Exotic atom struggles to find its place in the periodic table

Measurements of an artificial radioactive element called lawrencium could revive an arcane controversy over the element’s position in the periodic table — and the structure of the table itself.

An international team of physicists and chemists reports in Nature1 that it takes very little energy to strip an electron out of an atom of lawrencium, element 103. The measurement is a tour de force of chemistry, because the radioactive element does not exist in nature, can be synthesized only in vanishingly small amounts, and lasts for mere seconds.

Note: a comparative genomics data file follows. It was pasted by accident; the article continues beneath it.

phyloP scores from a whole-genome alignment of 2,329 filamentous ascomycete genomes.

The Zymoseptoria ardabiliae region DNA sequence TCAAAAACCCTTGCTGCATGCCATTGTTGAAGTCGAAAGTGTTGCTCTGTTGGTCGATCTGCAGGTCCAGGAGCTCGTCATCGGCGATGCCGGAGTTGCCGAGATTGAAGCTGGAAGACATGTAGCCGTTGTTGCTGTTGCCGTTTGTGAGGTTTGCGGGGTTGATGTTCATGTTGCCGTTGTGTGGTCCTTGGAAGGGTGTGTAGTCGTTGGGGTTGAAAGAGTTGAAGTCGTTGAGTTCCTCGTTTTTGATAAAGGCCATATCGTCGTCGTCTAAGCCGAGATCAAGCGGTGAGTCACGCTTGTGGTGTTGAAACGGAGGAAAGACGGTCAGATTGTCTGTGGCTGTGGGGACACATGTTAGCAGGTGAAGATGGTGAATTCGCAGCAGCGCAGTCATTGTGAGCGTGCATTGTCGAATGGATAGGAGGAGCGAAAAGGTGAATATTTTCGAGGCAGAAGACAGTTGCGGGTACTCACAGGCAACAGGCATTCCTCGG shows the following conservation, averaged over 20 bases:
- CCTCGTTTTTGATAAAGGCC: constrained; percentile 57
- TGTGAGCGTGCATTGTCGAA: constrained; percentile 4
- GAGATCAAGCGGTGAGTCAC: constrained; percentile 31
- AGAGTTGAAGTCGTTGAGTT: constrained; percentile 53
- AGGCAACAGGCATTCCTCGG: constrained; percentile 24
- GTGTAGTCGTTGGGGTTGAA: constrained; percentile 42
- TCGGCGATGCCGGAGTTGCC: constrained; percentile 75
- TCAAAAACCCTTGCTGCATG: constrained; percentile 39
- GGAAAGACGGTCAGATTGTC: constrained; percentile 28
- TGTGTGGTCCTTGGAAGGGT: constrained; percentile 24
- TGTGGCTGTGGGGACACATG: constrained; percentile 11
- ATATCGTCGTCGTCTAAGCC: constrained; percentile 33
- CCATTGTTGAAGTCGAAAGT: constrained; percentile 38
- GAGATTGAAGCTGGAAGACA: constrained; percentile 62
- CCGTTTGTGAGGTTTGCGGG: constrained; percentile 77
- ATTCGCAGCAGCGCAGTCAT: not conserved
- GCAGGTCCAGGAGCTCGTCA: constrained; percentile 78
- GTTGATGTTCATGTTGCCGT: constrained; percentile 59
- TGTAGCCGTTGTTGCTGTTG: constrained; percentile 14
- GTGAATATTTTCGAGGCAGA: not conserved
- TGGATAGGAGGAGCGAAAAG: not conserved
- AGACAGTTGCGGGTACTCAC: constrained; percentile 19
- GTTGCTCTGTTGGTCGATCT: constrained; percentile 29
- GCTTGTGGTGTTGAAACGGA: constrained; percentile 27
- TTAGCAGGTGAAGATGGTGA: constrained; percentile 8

Lawrencium, named after physicist Ernest Lawrence, the inventor of the cyclotron particle accelerator, is the heaviest element for which researchers have yet measured the fundamental property known as the first ionization energy — the energy required to turn the atom into an ion by ripping out its most easily accessible electron. That measurement underpins researchers’ understanding of an atom’s chemistry, but until now had been known only for the elements up to einsteinium (atomic number 99). More here Nature News.

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